24819813Star Wars: Darth Vader, Vol. 1: Vader by Kieron Gillen, Salvador Larroca

This one is going to be short and sweet: Triple Zero is my new favourite character in the Star Wars universe. A protocol droid equipped with a torture package? I loved the absurdity of it and laughed every time Triple Zero expressed delight in its work.

I’m a terrible, terrible person. But, hey, I didn’t write it.

Outside of murderous protocol droids, I’m enjoying this series. Darth Vader is a character with tons of unexploited story potential.

 

37570595Friday Black by Nana Kwame Adjei-Brenyah

I don’t know how this book ended up in my queue, but I’m really glad it did. This is an amazing collection of short stories, each ringing with voice, conviction, and a call to sit up and take notice. My favourites were the titular “Friday Black” and “In Retail” which left me with a tear in my eye. I also loved the last story, which needs to be expanded into something longer. Like, yesterday.

I’ll definitely be on the lookout for more from Nana Kwame Adjei-Brenyah.

 

40378934The Accidentals by Sarina Bowen

Sarina Bowen is one of my auto-buy authors. I feel I can always rely on her books to deliver two things: a touching romance that combines happy and sweet with just enough angst to make her characters memorable and relatable, and a story. There’s always a good story and that’s what I look for first and foremost when I’m choosing something to read.

The Accidentals isn’t like Bowen’s other books—even though it is? The author’s voice shines true here, with echoes of her beloved Ivy Years series, but the story is structured differently. This novel is more a journey of discovery and about the ever-evolving relationship between a young woman and the father she never really knew. It’s about loss and discovering gold, and about growing up—even when you’re already considered an adult.

It’s one of those books you’ll think about after you’ve finished and give a satisfied nod to when you pass it on the bookshelf.

 

25499718Children of Time (Children of Time #1) by Adrian Tchaikovsky

Absolutely stunning. One of the best books I’ve ever read. So good, I want to go back to the beginning and start all over again. The concepts! The science! And yet, the essence of the story is as old as time.

I’ll be ordering a paper copy of this for the keeper shelf and I’ve already preordered the sequel, Children of Ruin, which I believe is scheduled to release in May.

Update: Keeper copy delivered and wow, this is a really thick book. I really didn’t notice the length when I was listening to it, which is one of the best parts of listening on audio. I have a feeling I’d have been just as engrossed had I had to read this one to myself, though.

 

36630924Here and Now and Then by Mike Chen

When you read the synopsis for a book, you generally get an idea of where a story is going to go. Same with the first chapter. Well written copy and a good hook pull you in fast, and the reason you keep reading is that you’re eager to get to the other side – to the conclusion you’re already anticipating. It’s for this reason that I’m not particularly put off by spoilers. (This review contains none. Not for this book.) Yeah, okay, I might have preferred to know that Glenn doesn’t die in The Walking Dead (sorry, not sorry, you didn’t already know?) but the anticipation of that moment definitely formed a part of my watching experience, and in some respects, enhanced it. But that’s another story. What I’m really trying to say is that any good book is a journey and like all good journeys, you have a hope for the end but don’t mind a few surprises along the way.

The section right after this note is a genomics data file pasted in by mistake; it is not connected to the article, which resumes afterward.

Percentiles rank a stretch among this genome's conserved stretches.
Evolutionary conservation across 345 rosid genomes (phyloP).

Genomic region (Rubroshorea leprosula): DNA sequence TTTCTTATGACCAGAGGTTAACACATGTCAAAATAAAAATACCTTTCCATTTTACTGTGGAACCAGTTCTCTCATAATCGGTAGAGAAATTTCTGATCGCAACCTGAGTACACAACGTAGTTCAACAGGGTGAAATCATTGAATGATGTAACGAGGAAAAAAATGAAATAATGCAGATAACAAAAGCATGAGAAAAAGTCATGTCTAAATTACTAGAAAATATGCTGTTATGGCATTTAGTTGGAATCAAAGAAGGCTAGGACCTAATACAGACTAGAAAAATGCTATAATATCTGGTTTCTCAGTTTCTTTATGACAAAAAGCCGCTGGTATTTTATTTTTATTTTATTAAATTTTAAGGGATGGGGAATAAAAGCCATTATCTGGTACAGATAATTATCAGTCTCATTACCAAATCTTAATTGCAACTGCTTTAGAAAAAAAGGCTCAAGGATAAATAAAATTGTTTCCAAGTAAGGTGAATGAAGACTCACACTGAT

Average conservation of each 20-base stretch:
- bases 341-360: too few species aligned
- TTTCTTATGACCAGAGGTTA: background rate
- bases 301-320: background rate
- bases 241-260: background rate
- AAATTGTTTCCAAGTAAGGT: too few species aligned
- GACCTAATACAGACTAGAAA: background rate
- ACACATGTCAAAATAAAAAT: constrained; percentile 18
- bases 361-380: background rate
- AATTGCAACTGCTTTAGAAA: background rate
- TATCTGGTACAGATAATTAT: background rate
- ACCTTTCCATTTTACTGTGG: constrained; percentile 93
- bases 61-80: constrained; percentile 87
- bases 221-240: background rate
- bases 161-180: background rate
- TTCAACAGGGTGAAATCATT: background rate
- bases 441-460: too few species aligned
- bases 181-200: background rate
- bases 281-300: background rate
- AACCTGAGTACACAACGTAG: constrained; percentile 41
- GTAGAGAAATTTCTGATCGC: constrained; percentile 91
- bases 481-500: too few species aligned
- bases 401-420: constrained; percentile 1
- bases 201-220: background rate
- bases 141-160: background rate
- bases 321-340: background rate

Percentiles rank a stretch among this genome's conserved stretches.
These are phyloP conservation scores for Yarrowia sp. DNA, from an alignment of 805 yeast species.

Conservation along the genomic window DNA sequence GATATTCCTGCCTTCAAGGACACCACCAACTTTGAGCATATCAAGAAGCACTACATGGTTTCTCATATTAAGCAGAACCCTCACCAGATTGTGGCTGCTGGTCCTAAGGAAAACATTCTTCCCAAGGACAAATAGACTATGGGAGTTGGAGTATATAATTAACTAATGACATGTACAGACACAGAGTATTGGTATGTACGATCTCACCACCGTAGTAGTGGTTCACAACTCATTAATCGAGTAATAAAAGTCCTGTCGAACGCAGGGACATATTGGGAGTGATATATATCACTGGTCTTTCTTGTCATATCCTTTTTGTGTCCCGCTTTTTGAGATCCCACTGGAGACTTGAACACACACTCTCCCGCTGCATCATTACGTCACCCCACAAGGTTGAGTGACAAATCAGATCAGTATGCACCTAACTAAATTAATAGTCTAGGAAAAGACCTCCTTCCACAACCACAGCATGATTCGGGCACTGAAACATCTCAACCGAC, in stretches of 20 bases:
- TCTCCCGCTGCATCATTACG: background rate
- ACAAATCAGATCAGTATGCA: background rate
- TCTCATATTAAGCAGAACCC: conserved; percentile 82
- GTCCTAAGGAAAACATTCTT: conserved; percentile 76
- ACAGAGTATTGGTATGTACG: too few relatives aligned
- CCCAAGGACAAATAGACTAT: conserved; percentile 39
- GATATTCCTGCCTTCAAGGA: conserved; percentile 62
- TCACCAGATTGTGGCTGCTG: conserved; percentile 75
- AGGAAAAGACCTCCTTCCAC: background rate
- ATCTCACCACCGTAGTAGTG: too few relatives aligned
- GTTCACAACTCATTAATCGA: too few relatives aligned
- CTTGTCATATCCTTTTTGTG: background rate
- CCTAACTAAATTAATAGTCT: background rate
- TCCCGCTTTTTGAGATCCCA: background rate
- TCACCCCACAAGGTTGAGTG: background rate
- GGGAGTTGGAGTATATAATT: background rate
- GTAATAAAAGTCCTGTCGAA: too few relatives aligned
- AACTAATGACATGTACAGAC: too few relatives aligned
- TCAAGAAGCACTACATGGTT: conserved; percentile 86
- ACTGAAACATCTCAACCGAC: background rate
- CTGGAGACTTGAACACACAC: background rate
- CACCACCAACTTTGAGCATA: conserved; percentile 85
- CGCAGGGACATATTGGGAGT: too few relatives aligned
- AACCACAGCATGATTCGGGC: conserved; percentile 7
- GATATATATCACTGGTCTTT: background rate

What I loved about Here and Now and Then, first and foremost, were the surprises along the way. I had a good idea of where this story was going and I had hopes for the ending, but getting there was some of the most enjoyable reading I’ve undertaken this year. There are no great twists and turns; it’s the way author Mike Chen handled difficult situations that sets this book apart from every other story about a parent who will do anything for their child. It’s Kin, himself, who is wonderfully fallible and also complex. But simple, too, in that his motives are easy to understand and identify with. He’s extremely likable. The secondary characters were full of surprises too. I particularly loved the arc of Penny. Nope, not going to tell you who she is. All I will say is that she’s a phenomenal character and if I had any complaints about this book, it would have been that I’d have liked her point of view on a few things.

(Read my full review at Goodreads)

 

35611965The Bad Behavior series by L.A. Witt and Cari Z.

I spent altogether too much time trying to figure out who wrote who in this series, but that didn’t distract one whit (see what I did there) from my enjoyment of the story.

What I loved:

That the series ended, and on a high note. There was enough dark and brooding angst in the backstory and front story to add chew. I was glad to walk away at the end (after the final novella, Romantic Behavior) feeling good about the characters and their future. No question.

A story arc that worked across three books. Well planned.

The romance—I loved these guys together. I believed in them together. At no point did the romance feel convenient to the plot or vice versa. And I really liked that although the attraction was definitely physical, we didn’t go there a lot. People were being kidnapped and killed and the focus always remained on bringing the bad guys to justice and the good guys home.